It is just over a month until Scotland goes to the polls to vote on the most prominent question in Scottish Government since the creation of the Scottish Parliament. Should Scotland separate itself from the United Kingdom of Great Britain and become an independent nation?
I’m going (assuming I get back there in time) to vote NO. This is why.
One – We Don’t Need To Change Our Status
Let’s be brutally honest. Scotland is not an oppressed nation. We do not live in fear as jackboots crush our necks, our culture is not under threat and we are not strangers in our own country. Scotland is not Kurdistan, Tibet, Basque or even Eastern Ukraine. Scots are not being herded into death camps or forced off the land into slums. We have a parliament of our own, rights to vote for Scottish, British and European politicians and generally life is pretty good.
Do we really need to rock the boat?
Two – It Would Be Impossibly Complex
India used to be a united nation under the British. When independence came in 1947, so did chaos and near-Civil War. Separating out Scotland’s rightful share of everything owned by Great Britain (military bases and industries, for example, as well as railways and airports) would be fantastically complex.
For example, what percentage of the British Armed Forces would go to Scotland? The Scots Guard would probably be Scottish, but what about the SAS, Royal Navy, RAF and suchlike? Scotland houses a number of military installations crucial to defending Britain, including airbases and radar installations. Would those continue to be run by the UK or would they become Scottish? And, if so, what happens to the personnel?
And then there’s the nuclear question. Would an independent Scotland keep nukes? But the main base for the British nuclear deterrent is in Scotland. Would Scotland allow the base to remain there or would the newly-independent Scottish Parliament demand that the nuclear submarines were moved? If so, the cost of building a new base in England would be staggering.
Here’s another question. My parents were born in England, I was born in Scotland and grew up in Edinburgh … and I consider myself British. I have friends and family on both sides of the border. Now, where do I fit in if we enter a brave new world of Scottish independence? Am I British, Scottish, English or what? Britain is not a country where there are sharp divides between racial groups, certainly not between Scottish/English. How many families will be affected badly by an attempt to brand them as either Scottish or English?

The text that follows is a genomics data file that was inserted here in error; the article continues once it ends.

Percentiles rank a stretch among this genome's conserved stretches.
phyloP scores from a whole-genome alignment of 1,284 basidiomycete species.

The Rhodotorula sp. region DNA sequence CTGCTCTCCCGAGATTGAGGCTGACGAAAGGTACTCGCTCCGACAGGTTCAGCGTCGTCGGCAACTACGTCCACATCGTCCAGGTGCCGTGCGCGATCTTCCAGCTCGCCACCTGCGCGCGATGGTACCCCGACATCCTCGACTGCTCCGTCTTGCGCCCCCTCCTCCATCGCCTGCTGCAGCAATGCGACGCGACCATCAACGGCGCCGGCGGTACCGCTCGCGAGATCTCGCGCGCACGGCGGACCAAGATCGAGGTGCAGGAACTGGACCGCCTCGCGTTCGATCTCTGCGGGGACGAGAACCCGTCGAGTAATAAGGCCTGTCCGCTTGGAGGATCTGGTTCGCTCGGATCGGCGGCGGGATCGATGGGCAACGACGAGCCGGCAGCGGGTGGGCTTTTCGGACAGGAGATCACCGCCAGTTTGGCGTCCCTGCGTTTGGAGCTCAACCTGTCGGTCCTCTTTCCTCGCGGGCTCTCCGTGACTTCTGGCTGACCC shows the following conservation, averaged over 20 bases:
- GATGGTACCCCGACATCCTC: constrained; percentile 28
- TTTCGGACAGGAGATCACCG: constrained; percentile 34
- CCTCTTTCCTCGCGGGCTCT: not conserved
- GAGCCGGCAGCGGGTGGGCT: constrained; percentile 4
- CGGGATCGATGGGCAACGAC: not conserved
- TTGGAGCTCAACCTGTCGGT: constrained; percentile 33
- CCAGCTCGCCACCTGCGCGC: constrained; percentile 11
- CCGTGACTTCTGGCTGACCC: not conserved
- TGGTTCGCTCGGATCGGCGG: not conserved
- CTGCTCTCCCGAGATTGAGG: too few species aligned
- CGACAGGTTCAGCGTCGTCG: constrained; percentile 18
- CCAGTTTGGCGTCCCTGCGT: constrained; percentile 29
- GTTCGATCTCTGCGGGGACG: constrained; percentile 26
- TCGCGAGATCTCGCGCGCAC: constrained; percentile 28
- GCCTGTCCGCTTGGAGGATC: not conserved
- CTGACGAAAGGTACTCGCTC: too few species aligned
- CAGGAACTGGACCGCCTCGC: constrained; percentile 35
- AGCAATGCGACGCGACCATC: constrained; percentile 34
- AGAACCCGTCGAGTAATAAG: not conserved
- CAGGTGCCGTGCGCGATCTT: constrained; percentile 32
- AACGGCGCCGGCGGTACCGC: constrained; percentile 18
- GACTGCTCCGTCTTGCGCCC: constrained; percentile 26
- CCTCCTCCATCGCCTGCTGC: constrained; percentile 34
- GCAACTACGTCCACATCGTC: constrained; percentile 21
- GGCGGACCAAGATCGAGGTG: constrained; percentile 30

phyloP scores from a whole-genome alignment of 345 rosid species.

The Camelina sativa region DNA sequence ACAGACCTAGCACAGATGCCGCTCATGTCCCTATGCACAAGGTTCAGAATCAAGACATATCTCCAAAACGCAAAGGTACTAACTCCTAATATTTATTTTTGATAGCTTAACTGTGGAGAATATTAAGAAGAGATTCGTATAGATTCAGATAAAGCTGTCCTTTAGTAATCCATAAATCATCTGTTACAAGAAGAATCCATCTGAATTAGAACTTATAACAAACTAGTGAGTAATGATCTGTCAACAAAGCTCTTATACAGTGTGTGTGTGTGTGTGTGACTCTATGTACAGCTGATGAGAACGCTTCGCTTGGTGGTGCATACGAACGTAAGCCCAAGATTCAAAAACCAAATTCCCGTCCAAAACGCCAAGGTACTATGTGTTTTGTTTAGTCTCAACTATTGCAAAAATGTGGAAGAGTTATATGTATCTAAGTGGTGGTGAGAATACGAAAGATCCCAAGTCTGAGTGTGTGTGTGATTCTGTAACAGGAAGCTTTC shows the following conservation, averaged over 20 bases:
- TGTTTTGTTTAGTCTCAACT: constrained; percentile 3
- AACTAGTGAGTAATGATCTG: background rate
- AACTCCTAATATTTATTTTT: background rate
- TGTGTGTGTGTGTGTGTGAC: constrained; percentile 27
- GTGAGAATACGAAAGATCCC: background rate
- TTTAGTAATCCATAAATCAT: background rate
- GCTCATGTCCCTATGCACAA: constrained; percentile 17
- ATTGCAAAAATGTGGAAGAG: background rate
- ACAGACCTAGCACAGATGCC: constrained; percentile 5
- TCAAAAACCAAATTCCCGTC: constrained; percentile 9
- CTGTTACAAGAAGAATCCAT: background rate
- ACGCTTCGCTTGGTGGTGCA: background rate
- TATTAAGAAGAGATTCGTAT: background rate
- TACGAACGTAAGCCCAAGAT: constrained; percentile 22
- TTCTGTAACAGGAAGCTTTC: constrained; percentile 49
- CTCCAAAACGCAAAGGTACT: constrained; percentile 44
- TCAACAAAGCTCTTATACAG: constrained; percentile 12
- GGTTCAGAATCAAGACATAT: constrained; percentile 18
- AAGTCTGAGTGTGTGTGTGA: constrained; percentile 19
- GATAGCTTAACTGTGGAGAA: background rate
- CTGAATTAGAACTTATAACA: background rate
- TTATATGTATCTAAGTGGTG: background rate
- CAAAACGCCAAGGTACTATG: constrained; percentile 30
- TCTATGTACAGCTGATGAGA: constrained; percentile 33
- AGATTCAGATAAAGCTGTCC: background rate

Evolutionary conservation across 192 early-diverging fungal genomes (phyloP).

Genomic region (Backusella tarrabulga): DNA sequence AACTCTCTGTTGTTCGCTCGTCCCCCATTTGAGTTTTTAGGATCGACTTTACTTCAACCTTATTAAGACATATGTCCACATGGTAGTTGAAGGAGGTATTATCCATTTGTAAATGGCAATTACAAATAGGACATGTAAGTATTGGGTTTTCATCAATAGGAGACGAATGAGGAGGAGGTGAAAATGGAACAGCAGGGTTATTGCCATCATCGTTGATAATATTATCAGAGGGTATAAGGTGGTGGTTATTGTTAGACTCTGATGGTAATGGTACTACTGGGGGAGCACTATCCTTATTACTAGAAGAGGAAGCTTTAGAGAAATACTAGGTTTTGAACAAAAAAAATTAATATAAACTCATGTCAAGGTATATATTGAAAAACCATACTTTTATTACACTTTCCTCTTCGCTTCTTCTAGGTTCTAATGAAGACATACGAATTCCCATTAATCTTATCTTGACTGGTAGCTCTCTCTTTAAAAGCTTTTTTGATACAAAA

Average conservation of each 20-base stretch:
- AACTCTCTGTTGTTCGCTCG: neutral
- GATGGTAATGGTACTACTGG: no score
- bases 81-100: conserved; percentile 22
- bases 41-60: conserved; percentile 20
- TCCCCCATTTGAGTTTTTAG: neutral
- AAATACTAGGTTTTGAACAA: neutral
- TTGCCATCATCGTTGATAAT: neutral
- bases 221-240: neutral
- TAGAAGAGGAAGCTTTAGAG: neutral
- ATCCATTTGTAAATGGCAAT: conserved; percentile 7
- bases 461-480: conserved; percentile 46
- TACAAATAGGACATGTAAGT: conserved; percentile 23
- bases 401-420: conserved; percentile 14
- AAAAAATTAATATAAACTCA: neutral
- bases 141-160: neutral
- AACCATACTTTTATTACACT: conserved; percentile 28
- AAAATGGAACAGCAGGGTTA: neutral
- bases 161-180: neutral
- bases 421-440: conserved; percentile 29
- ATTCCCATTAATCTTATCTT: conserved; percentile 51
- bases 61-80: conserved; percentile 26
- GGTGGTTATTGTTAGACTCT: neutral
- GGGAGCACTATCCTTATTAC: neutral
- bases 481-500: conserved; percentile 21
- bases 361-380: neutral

And what about the Royal Family? Would they be part of Scottish life or would we become a republic? If so, what happens to the royal possessions within Scotland?
And that barely scratches the surface. Imagine the worst divorce case you’ve ever heard of and multiply it a million-fold. That’s how bad it’s going to be.
And this leads to …
Three – We Can’t Afford It
Divorces are always expensive when there’s money and property involved. Just think of all the stars who have had high-profile divorces where there are literally millions of pounds at stake. It’s going to be a great deal worse as we try to separate Scotland from the rest of the United Kingdom. I can’t even begin to estimate the costs we’d face, all of which would be paid by the Scottish taxpayers. What? You think England is going to pay when we’re leaving them with a mess to clear up? Of course not.
We would need a whole new bureaucracy to deal with the problems, everything from reissuing passports to opening diplomatic missions overseas. And this bureaucracy would be unlikely to go away when it’s work was done. It would remain a steady drain on the Scottish Taxpayer.
Of course, this is par for the course with the Scottish Parliament. The parliament building itself grew hideously expensive as building progressed (despite the fact we already had a perfectly good one) and the Edinburgh Trams became a financial nightmare (despite the fact it would have been far cheaper and more flexible to buy a few hundred new buses). And then there’s the concept of free education, which merely moves the bill onto the taxpayers instead of the students.
Overall, the costs would be staggering and Scotland is not a wealthy nation. Do we really want to shoulder the costs of independence?
Four – It Would Be Immensely Disruptive
I have a British passport. So does every British citizen. Legally, there’s no difference between someone born in Scotland and England. But what would happen if Scotland becomes independent? Would a Scottish passport be available at once? Would British passports still be considered valid? Technically speaking, a case could be made that every Scottish citizen living abroad would be there under a false passport (a crime) as soon as Scotland becomes independent. Do you really want to deal with the problems this would cause?